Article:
Novel with Cocaine by M. Ageyev.
My rating: four stars
This is a strange one. It’s a novel set in revolutionary Russia that only mentions the fact twice, and then at an angle. Its title refers to David Bowie’s chief ’70s bodily compound, but it’s only really introduced (or considered) in the last quarter of the work.
Oh yeah, and it’s written by a seemingly anonymous guy, who only wrote this thing, submitted it to a French magazine for Russian émigrés, and then disappeared into the woofle-dust of history.
(I choose to ignore the theory that it’s Mark Lazarevich Levi because it’s more romantic this way, folks.)
The novel is essentially a collection of reminiscences of adolescence: a bildungroman in which our narrator, Vadim, discusses what a champ he is at school, with the ladies, and in general. He’s GOING PLACES, this would-be lawyer, and is going to be quite a man, quite a man.
Scratch that. He’s fucking horrible. This book would be better titled Portrait of the Artist as a Young Prick. He vaselines his eyes and gives VD to young ladies in the street. He has affairs with older women who he treats like shit; he takes money from his mother and shits on her from a great height. All the while, we’re meant to believe that he feels bad over such actions, but that they’re driven by some kind of consideration for how things appear to the world at large.
Look, it’s hard to plough through this stuff, but when cocaine makes its appearance, crisp as the frost on the streets, things come into sharper focus. Ageyev’s writing on the experience of the drug is solid and immediate, and somehow encapsulates both the wonder and irritation of the experience when seen from within and without simultaneously. It’s quite a feat.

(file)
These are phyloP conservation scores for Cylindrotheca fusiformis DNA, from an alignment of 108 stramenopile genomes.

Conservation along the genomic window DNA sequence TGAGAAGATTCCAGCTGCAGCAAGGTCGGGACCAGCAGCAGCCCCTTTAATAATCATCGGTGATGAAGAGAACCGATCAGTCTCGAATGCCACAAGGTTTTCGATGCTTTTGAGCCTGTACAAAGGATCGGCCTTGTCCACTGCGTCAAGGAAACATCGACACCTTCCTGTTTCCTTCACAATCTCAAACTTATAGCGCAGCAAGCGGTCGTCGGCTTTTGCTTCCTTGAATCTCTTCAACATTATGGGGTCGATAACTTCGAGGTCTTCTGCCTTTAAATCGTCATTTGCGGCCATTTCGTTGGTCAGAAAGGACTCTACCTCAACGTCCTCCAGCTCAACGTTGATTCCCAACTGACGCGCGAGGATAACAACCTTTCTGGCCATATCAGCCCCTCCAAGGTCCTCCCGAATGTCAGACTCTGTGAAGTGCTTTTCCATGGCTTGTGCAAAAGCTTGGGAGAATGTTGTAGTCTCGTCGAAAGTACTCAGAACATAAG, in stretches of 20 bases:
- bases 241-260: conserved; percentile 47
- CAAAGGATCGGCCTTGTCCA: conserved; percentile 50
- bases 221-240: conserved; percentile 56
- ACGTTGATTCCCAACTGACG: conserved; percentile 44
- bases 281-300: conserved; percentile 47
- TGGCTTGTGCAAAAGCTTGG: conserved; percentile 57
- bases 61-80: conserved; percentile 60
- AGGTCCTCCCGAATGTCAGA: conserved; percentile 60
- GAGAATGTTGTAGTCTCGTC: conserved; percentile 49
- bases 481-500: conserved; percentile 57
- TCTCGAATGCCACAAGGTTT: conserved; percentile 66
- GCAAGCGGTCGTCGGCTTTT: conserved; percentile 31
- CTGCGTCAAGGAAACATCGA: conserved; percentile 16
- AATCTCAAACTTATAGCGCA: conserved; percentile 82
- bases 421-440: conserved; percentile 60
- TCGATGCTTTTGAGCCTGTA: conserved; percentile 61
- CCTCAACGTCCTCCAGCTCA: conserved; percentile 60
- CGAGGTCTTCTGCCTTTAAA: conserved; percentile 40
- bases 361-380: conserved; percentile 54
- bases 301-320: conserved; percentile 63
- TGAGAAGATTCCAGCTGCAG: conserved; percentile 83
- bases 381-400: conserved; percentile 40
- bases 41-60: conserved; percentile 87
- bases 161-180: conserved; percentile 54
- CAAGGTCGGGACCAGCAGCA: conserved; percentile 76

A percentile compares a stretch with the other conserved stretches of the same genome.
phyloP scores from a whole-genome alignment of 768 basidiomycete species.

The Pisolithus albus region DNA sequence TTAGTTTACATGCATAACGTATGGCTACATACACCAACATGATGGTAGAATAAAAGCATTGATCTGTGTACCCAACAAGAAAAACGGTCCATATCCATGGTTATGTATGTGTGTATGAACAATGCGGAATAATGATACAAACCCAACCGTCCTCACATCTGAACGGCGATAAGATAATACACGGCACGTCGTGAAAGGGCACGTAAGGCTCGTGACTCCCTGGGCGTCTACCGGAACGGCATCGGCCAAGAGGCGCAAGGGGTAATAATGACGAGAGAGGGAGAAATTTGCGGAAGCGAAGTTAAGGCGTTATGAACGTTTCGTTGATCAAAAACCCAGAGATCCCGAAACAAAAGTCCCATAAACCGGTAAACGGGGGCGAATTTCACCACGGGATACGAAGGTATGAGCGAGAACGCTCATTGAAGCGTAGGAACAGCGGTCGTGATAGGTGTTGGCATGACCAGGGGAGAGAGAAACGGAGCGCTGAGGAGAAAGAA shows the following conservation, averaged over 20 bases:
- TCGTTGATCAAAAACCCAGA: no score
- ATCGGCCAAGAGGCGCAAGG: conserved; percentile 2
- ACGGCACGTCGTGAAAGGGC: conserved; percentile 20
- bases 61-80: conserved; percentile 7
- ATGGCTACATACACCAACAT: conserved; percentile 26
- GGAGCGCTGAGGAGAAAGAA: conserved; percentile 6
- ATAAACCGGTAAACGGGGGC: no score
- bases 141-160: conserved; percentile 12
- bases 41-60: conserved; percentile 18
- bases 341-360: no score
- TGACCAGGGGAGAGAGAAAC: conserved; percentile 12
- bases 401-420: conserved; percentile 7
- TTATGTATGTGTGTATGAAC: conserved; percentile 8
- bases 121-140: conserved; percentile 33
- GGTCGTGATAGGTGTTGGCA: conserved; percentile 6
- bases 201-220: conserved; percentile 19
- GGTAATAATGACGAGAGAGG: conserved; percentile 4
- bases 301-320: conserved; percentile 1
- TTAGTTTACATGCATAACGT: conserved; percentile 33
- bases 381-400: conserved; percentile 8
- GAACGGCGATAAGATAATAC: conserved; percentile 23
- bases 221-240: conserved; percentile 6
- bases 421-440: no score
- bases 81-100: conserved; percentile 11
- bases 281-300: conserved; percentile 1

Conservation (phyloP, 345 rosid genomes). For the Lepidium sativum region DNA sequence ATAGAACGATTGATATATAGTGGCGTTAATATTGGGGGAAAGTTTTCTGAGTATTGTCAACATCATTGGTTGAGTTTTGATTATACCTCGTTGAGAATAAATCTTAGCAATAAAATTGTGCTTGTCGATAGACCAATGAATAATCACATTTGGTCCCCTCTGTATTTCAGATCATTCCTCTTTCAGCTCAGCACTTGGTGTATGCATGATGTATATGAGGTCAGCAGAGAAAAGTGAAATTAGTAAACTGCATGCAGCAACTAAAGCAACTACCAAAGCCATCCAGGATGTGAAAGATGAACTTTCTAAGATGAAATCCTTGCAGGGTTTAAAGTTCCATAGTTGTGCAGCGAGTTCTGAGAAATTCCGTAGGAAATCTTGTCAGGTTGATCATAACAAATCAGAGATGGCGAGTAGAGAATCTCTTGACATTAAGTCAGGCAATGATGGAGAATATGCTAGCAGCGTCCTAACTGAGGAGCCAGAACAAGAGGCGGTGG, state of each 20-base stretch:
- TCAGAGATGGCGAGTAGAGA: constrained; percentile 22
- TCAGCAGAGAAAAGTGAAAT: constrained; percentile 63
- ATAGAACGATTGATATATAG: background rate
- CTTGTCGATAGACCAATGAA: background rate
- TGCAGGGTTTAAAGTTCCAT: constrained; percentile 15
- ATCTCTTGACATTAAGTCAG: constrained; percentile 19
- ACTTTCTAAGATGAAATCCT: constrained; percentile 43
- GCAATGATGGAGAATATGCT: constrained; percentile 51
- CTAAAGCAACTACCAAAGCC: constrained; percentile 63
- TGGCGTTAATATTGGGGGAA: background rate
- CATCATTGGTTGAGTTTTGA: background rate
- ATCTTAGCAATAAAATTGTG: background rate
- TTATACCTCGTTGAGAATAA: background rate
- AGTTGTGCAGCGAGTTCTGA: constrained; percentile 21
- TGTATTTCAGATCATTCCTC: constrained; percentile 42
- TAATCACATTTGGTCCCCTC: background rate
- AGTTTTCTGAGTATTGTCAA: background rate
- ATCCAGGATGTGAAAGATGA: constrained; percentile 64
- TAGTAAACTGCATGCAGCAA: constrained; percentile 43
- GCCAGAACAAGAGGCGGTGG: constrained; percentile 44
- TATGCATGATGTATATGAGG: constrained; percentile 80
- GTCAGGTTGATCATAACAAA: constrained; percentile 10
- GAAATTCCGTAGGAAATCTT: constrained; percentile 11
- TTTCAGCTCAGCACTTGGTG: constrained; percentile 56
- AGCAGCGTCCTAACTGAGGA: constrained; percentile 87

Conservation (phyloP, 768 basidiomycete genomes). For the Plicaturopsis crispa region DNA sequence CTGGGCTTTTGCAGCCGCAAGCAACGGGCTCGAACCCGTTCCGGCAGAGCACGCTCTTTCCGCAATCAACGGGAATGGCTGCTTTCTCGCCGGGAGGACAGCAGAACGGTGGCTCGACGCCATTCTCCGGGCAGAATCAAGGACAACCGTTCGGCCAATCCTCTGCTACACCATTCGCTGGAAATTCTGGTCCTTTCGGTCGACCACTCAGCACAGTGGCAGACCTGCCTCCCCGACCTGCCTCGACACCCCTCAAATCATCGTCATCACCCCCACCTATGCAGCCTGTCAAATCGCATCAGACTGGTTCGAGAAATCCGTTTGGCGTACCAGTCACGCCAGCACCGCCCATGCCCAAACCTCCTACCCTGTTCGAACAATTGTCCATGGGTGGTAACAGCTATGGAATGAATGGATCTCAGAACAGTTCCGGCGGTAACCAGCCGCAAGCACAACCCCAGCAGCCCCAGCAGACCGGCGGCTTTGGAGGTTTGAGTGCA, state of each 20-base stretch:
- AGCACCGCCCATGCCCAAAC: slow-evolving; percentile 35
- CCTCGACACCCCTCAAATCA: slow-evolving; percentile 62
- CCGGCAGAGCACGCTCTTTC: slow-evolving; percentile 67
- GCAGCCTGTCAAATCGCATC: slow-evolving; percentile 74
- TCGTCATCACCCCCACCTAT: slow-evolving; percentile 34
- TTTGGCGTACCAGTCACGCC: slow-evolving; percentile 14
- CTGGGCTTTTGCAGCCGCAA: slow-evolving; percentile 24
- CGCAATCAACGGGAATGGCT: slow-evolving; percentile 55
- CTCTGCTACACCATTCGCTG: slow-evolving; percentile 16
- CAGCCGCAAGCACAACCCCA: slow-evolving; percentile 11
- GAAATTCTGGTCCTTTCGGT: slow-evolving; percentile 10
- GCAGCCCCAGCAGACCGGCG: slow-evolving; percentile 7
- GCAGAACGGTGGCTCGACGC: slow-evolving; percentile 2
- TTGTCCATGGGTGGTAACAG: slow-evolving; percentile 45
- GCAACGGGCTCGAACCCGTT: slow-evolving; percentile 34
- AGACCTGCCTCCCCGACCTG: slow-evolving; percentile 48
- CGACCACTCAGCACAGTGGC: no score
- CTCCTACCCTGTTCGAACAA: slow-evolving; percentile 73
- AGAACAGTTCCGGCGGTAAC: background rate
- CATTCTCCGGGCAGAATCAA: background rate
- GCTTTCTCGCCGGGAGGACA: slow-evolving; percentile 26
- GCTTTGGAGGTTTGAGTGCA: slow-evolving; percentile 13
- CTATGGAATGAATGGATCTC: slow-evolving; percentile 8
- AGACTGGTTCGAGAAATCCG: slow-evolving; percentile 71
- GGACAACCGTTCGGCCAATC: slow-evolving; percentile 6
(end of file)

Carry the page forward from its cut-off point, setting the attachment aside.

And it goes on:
Honestly, there’s often nothing more tiresome than the philosophical musings of an addict, but here they’re compelling. The degradation invoked by Vadim’s love of the snorty stuff ruins relationships and provokes an inward glance that’s pretty harsh. The world and one’s apprehension of it is deconstructed, and the micromanagement mania addiction induces is particularly adroitly explained.
The novel is a quite self-involved (but competent) examination of the trials of school competition and the travails of romance and affairs, but when drug addiction comes into play (with the revolution’s shadow cast over all) is when things kick up a notch and things enter Dostoyevsky territory.
This is a brief read, but a pretty solid one. I was stuck in three-star territory with the book, but the ending turned out to be such a hammer-blow that I had to bump it up. Very recommended: suitably, crushingly bleak.
I’ve started to run only partial versions of my reviews on Goodreads. I’ve been a bit weirded out by the tenor of that site, and so I’m pretty keen to keep my stuff over this side of things. My profile is still there, but I’ll pretty much be using it solely for tracking and teasing full reviews. Why? Read this and see for yourself.